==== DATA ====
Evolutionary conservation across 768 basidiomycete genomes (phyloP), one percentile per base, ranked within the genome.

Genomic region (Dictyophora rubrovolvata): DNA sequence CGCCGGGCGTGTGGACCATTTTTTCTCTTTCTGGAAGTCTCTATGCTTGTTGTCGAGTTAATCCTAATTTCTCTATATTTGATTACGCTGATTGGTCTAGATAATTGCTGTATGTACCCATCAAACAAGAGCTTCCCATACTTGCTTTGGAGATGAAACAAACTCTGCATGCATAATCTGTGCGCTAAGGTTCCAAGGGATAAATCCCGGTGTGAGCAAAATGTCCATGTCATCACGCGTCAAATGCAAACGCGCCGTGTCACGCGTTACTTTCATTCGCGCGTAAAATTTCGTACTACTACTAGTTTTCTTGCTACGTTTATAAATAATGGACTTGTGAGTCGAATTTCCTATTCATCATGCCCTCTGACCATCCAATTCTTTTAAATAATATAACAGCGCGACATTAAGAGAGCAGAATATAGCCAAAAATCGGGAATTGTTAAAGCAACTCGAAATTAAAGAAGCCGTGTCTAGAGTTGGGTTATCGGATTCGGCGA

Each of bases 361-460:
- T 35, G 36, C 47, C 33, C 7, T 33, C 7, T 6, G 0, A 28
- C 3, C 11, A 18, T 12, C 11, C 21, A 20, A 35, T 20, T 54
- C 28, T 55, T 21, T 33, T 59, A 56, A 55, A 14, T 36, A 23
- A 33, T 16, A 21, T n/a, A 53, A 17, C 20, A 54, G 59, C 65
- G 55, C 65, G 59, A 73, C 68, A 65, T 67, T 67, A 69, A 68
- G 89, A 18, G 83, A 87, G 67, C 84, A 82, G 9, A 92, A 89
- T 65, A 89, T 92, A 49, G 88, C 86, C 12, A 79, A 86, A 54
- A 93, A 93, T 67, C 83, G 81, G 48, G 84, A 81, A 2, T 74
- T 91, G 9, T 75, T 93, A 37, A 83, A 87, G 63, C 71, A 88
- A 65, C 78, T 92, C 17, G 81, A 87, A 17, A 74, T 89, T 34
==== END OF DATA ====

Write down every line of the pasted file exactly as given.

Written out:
Evolutionary conservation across 768 basidiomycete genomes (phyloP), one percentile per base, ranked within the genome.

Genomic region (Dictyophora rubrovolvata): DNA sequence CGCCGGGCGTGTGGACCATTTTTTCTCTTTCTGGAAGTCTCTATGCTTGTTGTCGAGTTAATCCTAATTTCTCTATATTTGATTACGCTGATTGGTCTAGATAATTGCTGTATGTACCCATCAAACAAGAGCTTCCCATACTTGCTTTGGAGATGAAACAAACTCTGCATGCATAATCTGTGCGCTAAGGTTCCAAGGGATAAATCCCGGTGTGAGCAAAATGTCCATGTCATCACGCGTCAAATGCAAACGCGCCGTGTCACGCGTTACTTTCATTCGCGCGTAAAATTTCGTACTACTACTAGTTTTCTTGCTACGTTTATAAATAATGGACTTGTGAGTCGAATTTCCTATTCATCATGCCCTCTGACCATCCAATTCTTTTAAATAATATAACAGCGCGACATTAAGAGAGCAGAATATAGCCAAAAATCGGGAATTGTTAAAGCAACTCGAAATTAAAGAAGCCGTGTCTAGAGTTGGGTTATCGGATTCGGCGA

Each of bases 361-460:
- T 35, G 36, C 47, C 33, C 7, T 33, C 7, T 6, G 0, A 28
- C 3, C 11, A 18, T 12, C 11, C 21, A 20, A 35, T 20, T 54
- C 28, T 55, T 21, T 33, T 59, A 56, A 55, A 14, T 36, A 23
- A 33, T 16, A 21, T n/a, A 53, A 17, C 20, A 54, G 59, C 65
- G 55, C 65, G 59, A 73, C 68, A 65, T 67, T 67, A 69, A 68
- G 89, A 18, G 83, A 87, G 67, C 84, A 82, G 9, A 92, A 89
- T 65, A 89, T 92, A 49, G 88, C 86, C 12, A 79, A 86, A 54
- A 93, A 93, T 67, C 83, G 81, G 48, G 84, A 81, A 2, T 74
- T 91, G 9, T 75, T 93, A 37, A 83, A 87, G 63, C 71, A 88
- A 65, C 78, T 92, C 17, G 81, A 87, A 17, A 74, T 89, T 34